Government budget cuts may decrease available funding for research organizations such as the Duke Lemur Center and the National Evolutionary Synthesis Center, along with basic research at Duke.
The government spending sequester, which came into effect on March 1, imposes across-the-board reductions to the federal budget, likely affecting federally funded research organizations such as the National Science Foundation which funds many Duke research projects.
The Duke Lemur Center, which hosts the largest collection of lemurs outside of Madagascar, currently receives about 20 percent of their annual budget from the NSF, and uses this federal funding for maintaining facilities as well as supporting its employees. The funds are used for salaries, food, uniforms, vet care and supplies and have a large impact on daily operations, said Greg Dye, operations manager of the Lemur Center, adding that not a lot of information is yet available about the impact of the impending cuts.
Though the center does receive 50 percent of its funding from the University and generates its own revenue through tours, Lemur Center Director Anne Yoder emphasized the importance of this federal funding.
“It would be analogous to you losing 20 percent of your salary, from which you pay your living expenses,” she wrote in an email Thursday. “In our case, it would mean the loss of jobs, and consequently, our ability to care for our lemur colony would be compromised.”
Both Dye and Yoder noted that though the next one to two years of operations may be unaffected by any cuts, longer term research by the center could be impacted greatly. The Lemur Center is currently conducting around 20 different research studies, which include locomotive studies as well as non-invasive neural imaging with mouse lemurs and flat-tailed dwarf lemurs, to study the affects of aging and Alzheimer’s in primates.
“For the first time, we can see in the primate brain... the plaques and tangles that are associated with Alzheimer’s disease,” he said.
The Lemur Center is trying to obtain funding from the National Institutes of Health with these more health-based research projects, although the probability of receiving this additional funding is unclear.
Currently, NSF is the largest supporter of Duke’s arts and sciences research, with 37 percent of funding coming from that organization in 2012. The three other major federal funding contributors include the NIH with 27 percent of research funding, the Department of Defense with 9 percent and the Department of Energy with 5 percent. Although the Department of Defense has said they do not expect to cut funding for basic research occurring at Duke, what will happen with the NSF is less certain, said James Siedow, vice provost for research and professor of biology.
“NSF is all basic research, so consequently they are going to take a five percent cut across the board on various programs,” he said. “They are not going to cut [current funding] but new and competing renewal grants that are coming down the pike… is where they will take the five percent cut out of.”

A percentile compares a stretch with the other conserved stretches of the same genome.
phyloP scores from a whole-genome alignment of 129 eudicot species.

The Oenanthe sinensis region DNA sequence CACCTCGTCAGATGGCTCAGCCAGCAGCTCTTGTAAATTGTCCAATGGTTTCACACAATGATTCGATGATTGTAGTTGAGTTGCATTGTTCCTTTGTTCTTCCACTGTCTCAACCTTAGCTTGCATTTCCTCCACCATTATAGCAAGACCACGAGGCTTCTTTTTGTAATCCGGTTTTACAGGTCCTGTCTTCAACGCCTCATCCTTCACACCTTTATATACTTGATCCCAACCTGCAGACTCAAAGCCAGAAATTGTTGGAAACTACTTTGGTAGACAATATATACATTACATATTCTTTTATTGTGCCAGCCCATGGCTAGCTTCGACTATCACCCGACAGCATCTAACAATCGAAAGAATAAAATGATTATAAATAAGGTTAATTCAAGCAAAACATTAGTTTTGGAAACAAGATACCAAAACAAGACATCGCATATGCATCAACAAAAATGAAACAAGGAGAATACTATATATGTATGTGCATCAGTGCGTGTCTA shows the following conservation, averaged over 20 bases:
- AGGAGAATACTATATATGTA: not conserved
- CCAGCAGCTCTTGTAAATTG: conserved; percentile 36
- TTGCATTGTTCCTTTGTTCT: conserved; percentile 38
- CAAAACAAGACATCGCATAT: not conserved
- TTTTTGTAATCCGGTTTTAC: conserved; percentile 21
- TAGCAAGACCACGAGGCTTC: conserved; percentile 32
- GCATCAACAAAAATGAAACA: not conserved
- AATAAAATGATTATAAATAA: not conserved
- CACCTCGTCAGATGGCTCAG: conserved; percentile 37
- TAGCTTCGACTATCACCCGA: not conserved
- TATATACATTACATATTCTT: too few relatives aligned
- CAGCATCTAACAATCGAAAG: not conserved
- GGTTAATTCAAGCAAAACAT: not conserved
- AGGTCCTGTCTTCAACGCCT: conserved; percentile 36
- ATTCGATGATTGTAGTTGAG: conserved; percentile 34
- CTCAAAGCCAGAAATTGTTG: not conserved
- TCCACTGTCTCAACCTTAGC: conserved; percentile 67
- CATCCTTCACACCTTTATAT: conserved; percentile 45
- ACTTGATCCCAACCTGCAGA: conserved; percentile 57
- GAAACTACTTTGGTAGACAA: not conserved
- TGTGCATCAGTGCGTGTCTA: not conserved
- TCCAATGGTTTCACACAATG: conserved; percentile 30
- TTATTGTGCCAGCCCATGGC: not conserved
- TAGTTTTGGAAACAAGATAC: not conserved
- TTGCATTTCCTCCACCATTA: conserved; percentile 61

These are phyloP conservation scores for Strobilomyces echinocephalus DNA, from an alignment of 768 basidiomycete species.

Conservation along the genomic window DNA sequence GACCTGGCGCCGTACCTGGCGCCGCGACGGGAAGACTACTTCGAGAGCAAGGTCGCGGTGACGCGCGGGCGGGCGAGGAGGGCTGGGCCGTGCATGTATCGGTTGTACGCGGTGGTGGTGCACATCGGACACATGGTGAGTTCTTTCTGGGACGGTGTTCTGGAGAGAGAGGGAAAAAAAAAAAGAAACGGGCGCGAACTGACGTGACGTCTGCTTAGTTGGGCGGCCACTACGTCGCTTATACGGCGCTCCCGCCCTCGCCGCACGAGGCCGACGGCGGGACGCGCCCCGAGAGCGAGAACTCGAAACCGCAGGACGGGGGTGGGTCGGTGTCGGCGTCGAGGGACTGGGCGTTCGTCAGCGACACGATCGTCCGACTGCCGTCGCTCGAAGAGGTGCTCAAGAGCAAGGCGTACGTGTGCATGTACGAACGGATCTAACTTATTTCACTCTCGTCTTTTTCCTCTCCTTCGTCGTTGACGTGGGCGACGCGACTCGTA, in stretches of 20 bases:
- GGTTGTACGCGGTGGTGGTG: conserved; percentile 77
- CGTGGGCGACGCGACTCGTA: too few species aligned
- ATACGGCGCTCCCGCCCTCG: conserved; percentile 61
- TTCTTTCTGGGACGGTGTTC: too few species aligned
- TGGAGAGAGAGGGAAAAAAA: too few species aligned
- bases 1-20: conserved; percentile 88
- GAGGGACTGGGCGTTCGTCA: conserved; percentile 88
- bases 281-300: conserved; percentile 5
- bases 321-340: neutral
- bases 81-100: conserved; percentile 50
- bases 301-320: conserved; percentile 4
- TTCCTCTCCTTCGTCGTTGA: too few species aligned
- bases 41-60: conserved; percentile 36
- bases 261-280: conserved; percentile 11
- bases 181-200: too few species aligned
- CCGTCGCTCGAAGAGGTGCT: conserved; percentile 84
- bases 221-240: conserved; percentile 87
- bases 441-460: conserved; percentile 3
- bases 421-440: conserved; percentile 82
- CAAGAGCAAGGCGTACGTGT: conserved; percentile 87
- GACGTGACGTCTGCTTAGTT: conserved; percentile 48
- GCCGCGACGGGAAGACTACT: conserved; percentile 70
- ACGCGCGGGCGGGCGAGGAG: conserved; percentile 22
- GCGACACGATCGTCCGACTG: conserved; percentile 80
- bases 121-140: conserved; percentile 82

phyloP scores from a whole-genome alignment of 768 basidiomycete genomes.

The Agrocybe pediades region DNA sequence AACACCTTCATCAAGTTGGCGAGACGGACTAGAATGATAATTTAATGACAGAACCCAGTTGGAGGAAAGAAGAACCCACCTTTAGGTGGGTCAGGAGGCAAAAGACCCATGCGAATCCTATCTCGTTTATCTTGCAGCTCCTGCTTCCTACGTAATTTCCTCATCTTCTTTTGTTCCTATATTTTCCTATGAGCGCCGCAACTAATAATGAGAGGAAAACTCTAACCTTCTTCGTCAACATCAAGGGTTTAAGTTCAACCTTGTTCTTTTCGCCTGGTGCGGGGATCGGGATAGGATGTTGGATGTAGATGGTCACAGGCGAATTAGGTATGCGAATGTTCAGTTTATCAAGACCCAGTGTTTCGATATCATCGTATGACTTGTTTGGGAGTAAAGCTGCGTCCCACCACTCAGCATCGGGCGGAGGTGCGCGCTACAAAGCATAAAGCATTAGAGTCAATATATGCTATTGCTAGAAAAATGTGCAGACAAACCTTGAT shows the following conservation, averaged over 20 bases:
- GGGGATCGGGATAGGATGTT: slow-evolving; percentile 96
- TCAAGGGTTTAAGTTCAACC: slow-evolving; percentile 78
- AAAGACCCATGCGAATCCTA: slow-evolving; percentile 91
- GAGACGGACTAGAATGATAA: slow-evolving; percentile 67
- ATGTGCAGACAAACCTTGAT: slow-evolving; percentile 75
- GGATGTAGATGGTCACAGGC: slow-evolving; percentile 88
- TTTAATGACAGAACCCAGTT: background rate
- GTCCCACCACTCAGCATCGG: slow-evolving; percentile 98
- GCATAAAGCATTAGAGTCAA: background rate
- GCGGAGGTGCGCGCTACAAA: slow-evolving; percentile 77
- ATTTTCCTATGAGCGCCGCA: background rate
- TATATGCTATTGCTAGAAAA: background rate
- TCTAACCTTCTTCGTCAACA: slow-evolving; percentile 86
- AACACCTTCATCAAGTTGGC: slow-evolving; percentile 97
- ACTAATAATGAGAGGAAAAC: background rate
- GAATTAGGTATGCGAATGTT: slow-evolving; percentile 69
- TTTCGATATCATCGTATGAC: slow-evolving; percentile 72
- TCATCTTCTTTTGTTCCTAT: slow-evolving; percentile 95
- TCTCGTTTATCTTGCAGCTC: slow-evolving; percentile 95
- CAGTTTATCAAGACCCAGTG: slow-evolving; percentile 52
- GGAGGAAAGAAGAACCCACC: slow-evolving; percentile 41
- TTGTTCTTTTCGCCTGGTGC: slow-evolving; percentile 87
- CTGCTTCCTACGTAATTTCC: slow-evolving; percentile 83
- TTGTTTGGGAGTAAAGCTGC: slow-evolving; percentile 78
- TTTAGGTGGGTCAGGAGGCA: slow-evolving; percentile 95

Siedow added that as the sequester compounds over the next five years, the NIH, the second largest contributor to Duke’s arts and sciences funding, will have a budget about 24 percent smaller than it does today.
The NSF could not be reached for a statement about their financial expectations for the future.
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Other research organizations in North Carolina are also wary of the federal budget cuts. The National Evolutionary Synthesis Center in Durham may face similar funding challenges in the future. Originally created from a NSF grant obtained by Duke, the organization is very dependent on NSF funding to support their operations, wrote Allen Rodrigo, director of NESCent and Duke biology professor, in a Thursday email. The NSF policy, negotiated before the sequester, dictated that funding would only be allocated for 10 years of operation and cannot be renewed, he added.
“Since we approach our 10th year, this means that we have no opportunity to apply for a non-competitive renewal of funding, and will have to rely on any funds in our budget that are unspent to keep us going,” he added. “We anticipate that if we are able to use these ‘carryover funds,’ we will be able to keep going for another six months after the end of 2014.”
NESCent currently has programs going that are expected to continue for two to three more years, and the sequester makes it difficult for the organization to guarantee continued funding for these unfinished projects.
Siedow noted that, though the effects of the sequester have not yet been felt by the University, he expects an increase in proposals and a decrease in available grants in the second half of this fiscal year.
“Anybody who is requesting funding right now from any of the government organizations is realizing that the grants are much more competitive and funding opportunities are reducing, which isn’t a good combination,” Dye said.